Joakim Ericsson Joakim Ericsson - 1 year ago 89
Node.js Question

Best practice when adding custom method to Array (Built-in object)

I have created a node module with a couple of custom methods for arrays and strings.

First I just used it like a regular module and got the functions from a

like this:

Alt 1.

const invSlice = require('inverted-slice');
let arr1 = [1,2,3,4];
invSlice.iSlice(arr, start, stop);

This works but it would be nicer to call
as a method on the
object. I solved this by adding the following code in my library:

Array.prototype.iSlice = iSliceBuiltin; // iSliceBuiltin is my function

And the method can now be used like:

Alt 2.

let arr1 = [1,2,3,4];
arr1.iSlice(start, stop);

Which I think is nicer then Alt 1.


My question is if there is any best practice or guidelines to follow when adding custom methods like in Alt 2 to built-in Objects like

Answer Source

Extending built-in prototypes has always triggered debates, and I think we can conclude it is not considered best practice.

On the other hand it is indeed nice if you can call these custom methods as object methods instead of plain functions.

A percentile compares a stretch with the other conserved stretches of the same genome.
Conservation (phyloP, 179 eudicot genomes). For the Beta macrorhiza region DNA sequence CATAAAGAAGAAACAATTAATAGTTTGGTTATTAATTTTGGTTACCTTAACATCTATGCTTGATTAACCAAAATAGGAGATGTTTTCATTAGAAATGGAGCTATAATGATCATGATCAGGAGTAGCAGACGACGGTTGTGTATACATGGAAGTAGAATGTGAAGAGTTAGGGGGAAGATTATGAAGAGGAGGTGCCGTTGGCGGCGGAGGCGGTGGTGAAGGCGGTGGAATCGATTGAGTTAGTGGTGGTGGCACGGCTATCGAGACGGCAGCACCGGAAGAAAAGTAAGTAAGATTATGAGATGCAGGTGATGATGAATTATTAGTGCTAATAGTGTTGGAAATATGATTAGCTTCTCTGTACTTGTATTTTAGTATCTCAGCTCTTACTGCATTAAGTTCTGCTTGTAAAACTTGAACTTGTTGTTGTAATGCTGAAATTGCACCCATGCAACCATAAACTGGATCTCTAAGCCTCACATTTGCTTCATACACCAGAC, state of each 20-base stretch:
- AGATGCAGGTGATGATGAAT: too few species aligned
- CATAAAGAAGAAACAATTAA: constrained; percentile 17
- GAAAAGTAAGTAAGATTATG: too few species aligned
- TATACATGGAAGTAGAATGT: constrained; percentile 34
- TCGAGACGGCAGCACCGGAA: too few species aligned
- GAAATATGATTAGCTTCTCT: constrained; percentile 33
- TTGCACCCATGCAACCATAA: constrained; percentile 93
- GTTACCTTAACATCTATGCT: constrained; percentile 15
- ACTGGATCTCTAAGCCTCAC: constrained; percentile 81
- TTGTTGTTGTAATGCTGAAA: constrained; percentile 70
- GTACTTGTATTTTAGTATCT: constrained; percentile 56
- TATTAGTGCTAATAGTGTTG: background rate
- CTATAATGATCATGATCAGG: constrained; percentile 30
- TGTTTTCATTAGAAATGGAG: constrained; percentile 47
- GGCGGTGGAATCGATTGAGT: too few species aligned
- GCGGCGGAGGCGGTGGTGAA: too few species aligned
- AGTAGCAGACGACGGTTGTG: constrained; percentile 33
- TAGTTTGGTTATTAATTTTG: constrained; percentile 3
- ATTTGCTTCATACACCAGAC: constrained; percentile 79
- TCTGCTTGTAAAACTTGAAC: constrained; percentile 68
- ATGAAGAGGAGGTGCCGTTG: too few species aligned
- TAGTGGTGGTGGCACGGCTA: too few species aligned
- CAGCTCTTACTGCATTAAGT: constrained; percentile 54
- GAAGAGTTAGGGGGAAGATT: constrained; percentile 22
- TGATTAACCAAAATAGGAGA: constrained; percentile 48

You might consider a wrapper function that will return an Array instance that has the extra methods defined for it: i.e., not on the prototype, but on the Array instance itself.

Your module could look like this:

function iArray(arr) {
    return Object.assign([], arr || [], {
        iSlice: iSliceBuiltin,
        iSplice: iSpliceBuiltin

// ... your module functions come here, but excluding the changes to the Array prototype

module.exports = {

Then you would use it like this:

const iArray = require('inverted-slice');

let arr1 = iArray([1,2,3,4]); // enrich array with extra methods
let result = arr1.iSlice(0, 1);

To allow chaining, you could change the return statement in iSliceSpliceHelper to:

return iArray(newArr);

So, now you can write:

let arr1 = iArray([1,2,3,4]); // enrich array with extra methods
let result = arr1.iSlice(0, 1).iSlice(1, 2);

Existing libraries might implement your alternative 1 (e.g. underscore), but many also go for something like I propose here. See for instance Sugar (new Sugar.Array([1,2,3])), or Lazy (Lazy([1,2,3])).

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